Stands for "First In, Last Out." FILO is an acronym used in computer science to describe the order in which objects are accessed. It is synonymous with LIFO (which is more commonly used) and may also be called LCFS or "last come, first served."
A stack is a typical data structure that may be accessed using the LIFO method. In a stack, each item is placed on top of the previous item, one at a time. Items can be removed from either the top of the stack (FILO) or from the bottom of the stack FIFO. You can imagine a FILO stack as the paper in a printer tray. Whatever paper you place on top of the existing paper in the input tray will be accessed first.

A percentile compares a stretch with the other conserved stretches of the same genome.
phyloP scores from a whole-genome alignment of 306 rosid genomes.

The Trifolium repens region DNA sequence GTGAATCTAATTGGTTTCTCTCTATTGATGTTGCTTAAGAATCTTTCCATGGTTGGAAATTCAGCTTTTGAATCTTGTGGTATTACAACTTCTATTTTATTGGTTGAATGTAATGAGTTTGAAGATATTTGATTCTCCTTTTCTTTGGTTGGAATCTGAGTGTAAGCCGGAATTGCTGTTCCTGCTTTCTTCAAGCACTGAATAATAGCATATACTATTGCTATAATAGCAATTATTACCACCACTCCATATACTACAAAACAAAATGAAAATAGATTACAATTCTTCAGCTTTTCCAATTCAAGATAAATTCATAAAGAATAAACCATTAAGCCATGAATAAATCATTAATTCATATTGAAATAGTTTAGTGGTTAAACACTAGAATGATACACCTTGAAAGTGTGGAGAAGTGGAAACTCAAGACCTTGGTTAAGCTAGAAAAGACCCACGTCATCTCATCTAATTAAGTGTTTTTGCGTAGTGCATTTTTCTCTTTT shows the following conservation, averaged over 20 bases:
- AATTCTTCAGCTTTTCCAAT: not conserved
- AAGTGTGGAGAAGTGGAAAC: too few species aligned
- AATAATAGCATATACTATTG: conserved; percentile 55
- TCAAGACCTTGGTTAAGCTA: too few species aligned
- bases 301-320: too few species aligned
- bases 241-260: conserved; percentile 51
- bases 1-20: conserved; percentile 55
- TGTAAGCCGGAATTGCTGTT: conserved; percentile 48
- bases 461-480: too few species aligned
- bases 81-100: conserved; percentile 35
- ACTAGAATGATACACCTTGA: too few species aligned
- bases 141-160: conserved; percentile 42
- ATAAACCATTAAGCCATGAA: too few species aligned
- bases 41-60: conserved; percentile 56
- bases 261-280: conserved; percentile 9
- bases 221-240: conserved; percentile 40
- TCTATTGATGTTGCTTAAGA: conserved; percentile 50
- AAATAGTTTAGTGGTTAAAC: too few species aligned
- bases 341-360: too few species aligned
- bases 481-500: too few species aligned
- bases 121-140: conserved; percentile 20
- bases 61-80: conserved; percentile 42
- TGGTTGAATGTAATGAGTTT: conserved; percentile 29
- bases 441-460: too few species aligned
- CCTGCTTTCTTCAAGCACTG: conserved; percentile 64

FILO is not necessarily a "fair" way to access data, since it operates in opposite order of a queue. Still, the FILO method can be useful for retrieving recently used objects, such as those stored in cache memory.
Updated: August 7, 2014